Do you know that there’s a month every year in which Muslims fast every day? And the fast is so strict that they don’t even consume water! Yes, you read right Ramadan.
The crescent moon was sighted last evening in major parts of the world, marking the beginning of the month of Ramadan, the most auspicious month for many of the 1.9 billion Muslims across the world. However, although Islam is the world’s fastest-growing religion—on its way to replacing Christianity as the largest religion across the world—there’s a large group of non-Muslims who are not aware of Ramadaan and its significance. If you are also one of them, here are 10 facts about Ramadan that will amaze you.
8 things to know about Ramadan
- Ramadan is the ninth and the most sacred month in the Islamic calendar. It is also known as one of the five pillars of Islam.
- The dates of Ramadan change every year as the Islamic calendar is based on the moon cycle.
- The regime of fasting during the Ramadaan month started in 624 CE, 2 years after the beginning of the Islamic calendar.
- During the whole month of Ramadan, a majority of Muslims around the world fast from sunrise to sunset every day. Young children, pregnant, breastfeeding women or those on periods, elderly people, and people with some health issues are not expected to fast.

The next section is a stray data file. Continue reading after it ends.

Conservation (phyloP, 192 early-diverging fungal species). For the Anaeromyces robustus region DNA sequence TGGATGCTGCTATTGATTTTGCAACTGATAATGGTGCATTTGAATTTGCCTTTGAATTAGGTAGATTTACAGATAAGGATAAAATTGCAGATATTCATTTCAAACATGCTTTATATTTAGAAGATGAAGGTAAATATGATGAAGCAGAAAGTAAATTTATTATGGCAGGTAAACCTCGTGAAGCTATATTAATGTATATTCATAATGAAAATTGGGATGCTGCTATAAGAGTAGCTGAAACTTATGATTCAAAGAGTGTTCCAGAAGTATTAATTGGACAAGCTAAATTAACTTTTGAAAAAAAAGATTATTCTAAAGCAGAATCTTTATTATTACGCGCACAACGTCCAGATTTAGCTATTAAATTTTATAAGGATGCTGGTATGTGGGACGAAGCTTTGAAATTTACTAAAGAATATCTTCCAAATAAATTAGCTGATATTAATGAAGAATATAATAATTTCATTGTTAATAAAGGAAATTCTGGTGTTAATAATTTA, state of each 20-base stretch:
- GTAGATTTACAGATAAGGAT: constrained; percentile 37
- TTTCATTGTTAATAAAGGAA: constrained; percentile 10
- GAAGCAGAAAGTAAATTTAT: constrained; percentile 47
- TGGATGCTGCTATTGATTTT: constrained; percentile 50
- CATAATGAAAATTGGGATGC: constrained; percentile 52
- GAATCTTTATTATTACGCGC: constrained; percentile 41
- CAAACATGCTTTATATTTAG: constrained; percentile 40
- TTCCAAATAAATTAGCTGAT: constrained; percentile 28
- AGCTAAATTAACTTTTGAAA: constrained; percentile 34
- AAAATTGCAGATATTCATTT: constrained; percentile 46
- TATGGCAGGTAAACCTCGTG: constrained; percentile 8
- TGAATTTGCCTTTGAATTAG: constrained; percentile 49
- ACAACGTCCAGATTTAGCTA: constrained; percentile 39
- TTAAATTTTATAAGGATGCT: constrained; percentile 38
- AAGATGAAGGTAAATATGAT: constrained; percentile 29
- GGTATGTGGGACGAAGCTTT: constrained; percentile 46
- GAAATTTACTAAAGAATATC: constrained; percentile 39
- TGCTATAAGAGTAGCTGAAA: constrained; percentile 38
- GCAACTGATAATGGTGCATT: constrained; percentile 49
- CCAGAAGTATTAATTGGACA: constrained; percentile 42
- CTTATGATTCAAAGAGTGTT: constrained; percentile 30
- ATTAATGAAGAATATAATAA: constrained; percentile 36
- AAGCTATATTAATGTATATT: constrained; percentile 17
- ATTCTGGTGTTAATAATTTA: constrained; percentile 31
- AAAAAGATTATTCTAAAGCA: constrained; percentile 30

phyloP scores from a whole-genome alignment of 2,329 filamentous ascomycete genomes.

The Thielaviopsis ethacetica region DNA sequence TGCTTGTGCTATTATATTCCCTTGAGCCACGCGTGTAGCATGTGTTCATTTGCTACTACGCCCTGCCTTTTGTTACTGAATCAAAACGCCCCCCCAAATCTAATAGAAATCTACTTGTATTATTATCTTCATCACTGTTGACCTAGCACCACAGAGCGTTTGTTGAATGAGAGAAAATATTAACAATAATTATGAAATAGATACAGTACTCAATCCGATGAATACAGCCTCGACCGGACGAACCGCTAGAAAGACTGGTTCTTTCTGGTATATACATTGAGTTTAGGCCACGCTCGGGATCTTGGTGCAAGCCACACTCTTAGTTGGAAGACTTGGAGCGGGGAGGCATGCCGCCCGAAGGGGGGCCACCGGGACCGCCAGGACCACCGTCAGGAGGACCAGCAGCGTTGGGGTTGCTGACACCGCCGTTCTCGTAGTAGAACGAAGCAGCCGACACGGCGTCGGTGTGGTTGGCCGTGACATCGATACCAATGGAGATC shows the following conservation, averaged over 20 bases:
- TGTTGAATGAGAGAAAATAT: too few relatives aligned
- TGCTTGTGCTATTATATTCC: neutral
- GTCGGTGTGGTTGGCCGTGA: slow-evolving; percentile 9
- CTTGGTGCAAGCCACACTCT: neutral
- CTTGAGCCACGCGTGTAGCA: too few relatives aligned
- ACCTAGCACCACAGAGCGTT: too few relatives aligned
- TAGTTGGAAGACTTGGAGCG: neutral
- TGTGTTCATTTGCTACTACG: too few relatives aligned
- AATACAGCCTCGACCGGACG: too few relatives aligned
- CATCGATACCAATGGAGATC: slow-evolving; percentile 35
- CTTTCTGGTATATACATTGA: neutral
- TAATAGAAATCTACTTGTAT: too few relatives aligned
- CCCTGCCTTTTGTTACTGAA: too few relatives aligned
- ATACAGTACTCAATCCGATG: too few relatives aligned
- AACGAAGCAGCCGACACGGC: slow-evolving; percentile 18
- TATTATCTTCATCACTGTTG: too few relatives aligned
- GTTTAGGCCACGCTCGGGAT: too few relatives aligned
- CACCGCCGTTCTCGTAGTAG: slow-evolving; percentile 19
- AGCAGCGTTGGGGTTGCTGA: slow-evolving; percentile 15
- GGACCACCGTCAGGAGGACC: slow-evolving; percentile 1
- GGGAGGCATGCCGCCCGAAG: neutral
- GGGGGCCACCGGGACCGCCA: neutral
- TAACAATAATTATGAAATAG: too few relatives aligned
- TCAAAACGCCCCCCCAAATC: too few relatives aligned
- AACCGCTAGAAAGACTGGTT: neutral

- Muslims are allowed to have a meal before sunrise and after sunset. The meal before sunrise is called ‘Suhoor (of the dawn)’ while the meal after sunset is called ‘Iftar (break of the fast)’.
- For many, Ramadan is the best time to get closer to god, pray, spend time with their beloved people, remember the unfortunate, and support the needy.
- By the end of the holy month, adults who get more food than they need must pay Zakat al-Fitr, a contribution to support charities. The contribution is usually £5 or US$7 per head.
- You’ll be surprised to know that the sales of Vimto, a soft drink sold primarily in the UK, increased every year during Ramadaan. This is because many British Muslims consume a glass of Vimto to break their fast.
- During the month of Ramadaan, many schools and offices in Muslim-majority countries shut early.
- ‘Eid-al-Fitr’ is celebrated at the end of Ramadan. It is one of the largest festivals in Islam where people gather, share gifts, and show their empathy towards the almighty.
We hope this gave you a brief idea about Ramadan. So now the next time you find a Muslim friend following Ramadaan, greet him/her by arranging a surprise Iftar at your place!